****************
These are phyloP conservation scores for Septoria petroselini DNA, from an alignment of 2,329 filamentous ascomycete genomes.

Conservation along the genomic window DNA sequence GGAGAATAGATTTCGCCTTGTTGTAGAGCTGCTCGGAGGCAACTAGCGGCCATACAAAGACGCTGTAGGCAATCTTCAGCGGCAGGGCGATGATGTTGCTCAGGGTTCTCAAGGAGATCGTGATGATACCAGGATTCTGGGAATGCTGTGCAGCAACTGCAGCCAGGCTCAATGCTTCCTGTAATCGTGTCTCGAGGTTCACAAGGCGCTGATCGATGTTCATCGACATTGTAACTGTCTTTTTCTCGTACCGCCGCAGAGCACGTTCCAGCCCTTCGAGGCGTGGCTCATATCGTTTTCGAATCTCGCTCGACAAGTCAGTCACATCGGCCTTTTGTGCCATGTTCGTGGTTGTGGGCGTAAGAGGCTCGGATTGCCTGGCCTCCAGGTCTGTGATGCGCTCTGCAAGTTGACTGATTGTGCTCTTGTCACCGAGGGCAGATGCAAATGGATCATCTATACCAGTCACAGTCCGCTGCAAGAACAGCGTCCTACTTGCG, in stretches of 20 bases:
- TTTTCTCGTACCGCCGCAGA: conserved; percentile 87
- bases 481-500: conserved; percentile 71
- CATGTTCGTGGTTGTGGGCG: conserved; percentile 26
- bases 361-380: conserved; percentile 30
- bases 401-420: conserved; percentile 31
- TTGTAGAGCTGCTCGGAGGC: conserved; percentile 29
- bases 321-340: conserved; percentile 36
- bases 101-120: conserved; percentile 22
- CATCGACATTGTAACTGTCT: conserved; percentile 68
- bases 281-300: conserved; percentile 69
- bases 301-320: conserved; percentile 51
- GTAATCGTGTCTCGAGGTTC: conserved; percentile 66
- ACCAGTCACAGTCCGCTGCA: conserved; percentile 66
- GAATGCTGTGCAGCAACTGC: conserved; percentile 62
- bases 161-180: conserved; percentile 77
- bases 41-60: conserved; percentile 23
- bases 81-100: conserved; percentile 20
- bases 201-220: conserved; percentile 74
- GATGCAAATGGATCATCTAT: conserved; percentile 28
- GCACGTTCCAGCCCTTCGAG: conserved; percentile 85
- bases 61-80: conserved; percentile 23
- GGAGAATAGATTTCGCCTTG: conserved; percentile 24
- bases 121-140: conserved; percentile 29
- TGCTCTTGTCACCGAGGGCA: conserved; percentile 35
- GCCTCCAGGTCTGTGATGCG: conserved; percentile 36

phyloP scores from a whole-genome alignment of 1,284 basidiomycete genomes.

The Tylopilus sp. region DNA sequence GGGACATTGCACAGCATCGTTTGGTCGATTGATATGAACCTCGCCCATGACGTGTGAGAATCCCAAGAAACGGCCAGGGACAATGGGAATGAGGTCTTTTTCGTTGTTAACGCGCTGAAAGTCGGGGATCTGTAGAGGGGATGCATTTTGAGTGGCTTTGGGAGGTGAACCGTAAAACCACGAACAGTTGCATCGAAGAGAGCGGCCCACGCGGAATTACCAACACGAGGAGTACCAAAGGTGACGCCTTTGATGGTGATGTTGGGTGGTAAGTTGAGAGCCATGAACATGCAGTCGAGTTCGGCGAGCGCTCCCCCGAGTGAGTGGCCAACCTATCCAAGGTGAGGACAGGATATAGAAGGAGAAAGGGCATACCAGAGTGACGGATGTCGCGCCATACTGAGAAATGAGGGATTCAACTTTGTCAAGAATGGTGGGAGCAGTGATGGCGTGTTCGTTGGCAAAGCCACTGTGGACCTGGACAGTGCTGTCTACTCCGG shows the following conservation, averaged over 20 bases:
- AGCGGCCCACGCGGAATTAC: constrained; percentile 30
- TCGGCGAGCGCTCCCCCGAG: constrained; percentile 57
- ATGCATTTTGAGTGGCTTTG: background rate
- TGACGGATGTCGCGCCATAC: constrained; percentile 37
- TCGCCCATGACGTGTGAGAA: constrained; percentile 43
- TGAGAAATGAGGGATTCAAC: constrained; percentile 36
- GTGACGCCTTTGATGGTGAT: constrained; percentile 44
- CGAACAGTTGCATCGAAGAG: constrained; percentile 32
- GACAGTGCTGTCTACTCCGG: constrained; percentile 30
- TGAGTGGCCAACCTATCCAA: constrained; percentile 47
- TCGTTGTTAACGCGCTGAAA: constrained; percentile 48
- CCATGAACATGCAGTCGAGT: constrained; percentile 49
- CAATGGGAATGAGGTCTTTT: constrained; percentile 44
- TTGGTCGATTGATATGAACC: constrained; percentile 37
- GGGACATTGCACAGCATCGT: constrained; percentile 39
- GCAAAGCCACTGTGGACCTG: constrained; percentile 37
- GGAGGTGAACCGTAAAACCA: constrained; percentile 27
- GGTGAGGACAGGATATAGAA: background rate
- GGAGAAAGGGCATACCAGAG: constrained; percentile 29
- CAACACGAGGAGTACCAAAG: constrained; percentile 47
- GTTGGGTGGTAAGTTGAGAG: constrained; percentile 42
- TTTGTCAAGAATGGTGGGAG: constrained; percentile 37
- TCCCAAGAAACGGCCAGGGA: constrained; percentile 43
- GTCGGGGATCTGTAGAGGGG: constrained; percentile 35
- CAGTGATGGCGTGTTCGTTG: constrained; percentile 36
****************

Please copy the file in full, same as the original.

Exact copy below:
These are phyloP conservation scores for Septoria petroselini DNA, from an alignment of 2,329 filamentous ascomycete genomes.

Conservation along the genomic window DNA sequence GGAGAATAGATTTCGCCTTGTTGTAGAGCTGCTCGGAGGCAACTAGCGGCCATACAAAGACGCTGTAGGCAATCTTCAGCGGCAGGGCGATGATGTTGCTCAGGGTTCTCAAGGAGATCGTGATGATACCAGGATTCTGGGAATGCTGTGCAGCAACTGCAGCCAGGCTCAATGCTTCCTGTAATCGTGTCTCGAGGTTCACAAGGCGCTGATCGATGTTCATCGACATTGTAACTGTCTTTTTCTCGTACCGCCGCAGAGCACGTTCCAGCCCTTCGAGGCGTGGCTCATATCGTTTTCGAATCTCGCTCGACAAGTCAGTCACATCGGCCTTTTGTGCCATGTTCGTGGTTGTGGGCGTAAGAGGCTCGGATTGCCTGGCCTCCAGGTCTGTGATGCGCTCTGCAAGTTGACTGATTGTGCTCTTGTCACCGAGGGCAGATGCAAATGGATCATCTATACCAGTCACAGTCCGCTGCAAGAACAGCGTCCTACTTGCG, in stretches of 20 bases:
- TTTTCTCGTACCGCCGCAGA: conserved; percentile 87
- bases 481-500: conserved; percentile 71
- CATGTTCGTGGTTGTGGGCG: conserved; percentile 26
- bases 361-380: conserved; percentile 30
- bases 401-420: conserved; percentile 31
- TTGTAGAGCTGCTCGGAGGC: conserved; percentile 29
- bases 321-340: conserved; percentile 36
- bases 101-120: conserved; percentile 22
- CATCGACATTGTAACTGTCT: conserved; percentile 68
- bases 281-300: conserved; percentile 69
- bases 301-320: conserved; percentile 51
- GTAATCGTGTCTCGAGGTTC: conserved; percentile 66
- ACCAGTCACAGTCCGCTGCA: conserved; percentile 66
- GAATGCTGTGCAGCAACTGC: conserved; percentile 62
- bases 161-180: conserved; percentile 77
- bases 41-60: conserved; percentile 23
- bases 81-100: conserved; percentile 20
- bases 201-220: conserved; percentile 74
- GATGCAAATGGATCATCTAT: conserved; percentile 28
- GCACGTTCCAGCCCTTCGAG: conserved; percentile 85
- bases 61-80: conserved; percentile 23
- GGAGAATAGATTTCGCCTTG: conserved; percentile 24
- bases 121-140: conserved; percentile 29
- TGCTCTTGTCACCGAGGGCA: conserved; percentile 35
- GCCTCCAGGTCTGTGATGCG: conserved; percentile 36

phyloP scores from a whole-genome alignment of 1,284 basidiomycete genomes.

The Tylopilus sp. region DNA sequence GGGACATTGCACAGCATCGTTTGGTCGATTGATATGAACCTCGCCCATGACGTGTGAGAATCCCAAGAAACGGCCAGGGACAATGGGAATGAGGTCTTTTTCGTTGTTAACGCGCTGAAAGTCGGGGATCTGTAGAGGGGATGCATTTTGAGTGGCTTTGGGAGGTGAACCGTAAAACCACGAACAGTTGCATCGAAGAGAGCGGCCCACGCGGAATTACCAACACGAGGAGTACCAAAGGTGACGCCTTTGATGGTGATGTTGGGTGGTAAGTTGAGAGCCATGAACATGCAGTCGAGTTCGGCGAGCGCTCCCCCGAGTGAGTGGCCAACCTATCCAAGGTGAGGACAGGATATAGAAGGAGAAAGGGCATACCAGAGTGACGGATGTCGCGCCATACTGAGAAATGAGGGATTCAACTTTGTCAAGAATGGTGGGAGCAGTGATGGCGTGTTCGTTGGCAAAGCCACTGTGGACCTGGACAGTGCTGTCTACTCCGG shows the following conservation, averaged over 20 bases:
- AGCGGCCCACGCGGAATTAC: constrained; percentile 30
- TCGGCGAGCGCTCCCCCGAG: constrained; percentile 57
- ATGCATTTTGAGTGGCTTTG: background rate
- TGACGGATGTCGCGCCATAC: constrained; percentile 37
- TCGCCCATGACGTGTGAGAA: constrained; percentile 43
- TGAGAAATGAGGGATTCAAC: constrained; percentile 36
- GTGACGCCTTTGATGGTGAT: constrained; percentile 44
- CGAACAGTTGCATCGAAGAG: constrained; percentile 32
- GACAGTGCTGTCTACTCCGG: constrained; percentile 30
- TGAGTGGCCAACCTATCCAA: constrained; percentile 47
- TCGTTGTTAACGCGCTGAAA: constrained; percentile 48
- CCATGAACATGCAGTCGAGT: constrained; percentile 49
- CAATGGGAATGAGGTCTTTT: constrained; percentile 44
- TTGGTCGATTGATATGAACC: constrained; percentile 37
- GGGACATTGCACAGCATCGT: constrained; percentile 39
- GCAAAGCCACTGTGGACCTG: constrained; percentile 37
- GGAGGTGAACCGTAAAACCA: constrained; percentile 27
- GGTGAGGACAGGATATAGAA: background rate
- GGAGAAAGGGCATACCAGAG: constrained; percentile 29
- CAACACGAGGAGTACCAAAG: constrained; percentile 47
- GTTGGGTGGTAAGTTGAGAG: constrained; percentile 42
- TTTGTCAAGAATGGTGGGAG: constrained; percentile 37
- TCCCAAGAAACGGCCAGGGA: constrained; percentile 43
- GTCGGGGATCTGTAGAGGGG: constrained; percentile 35
- CAGTGATGGCGTGTTCGTTG: constrained; percentile 36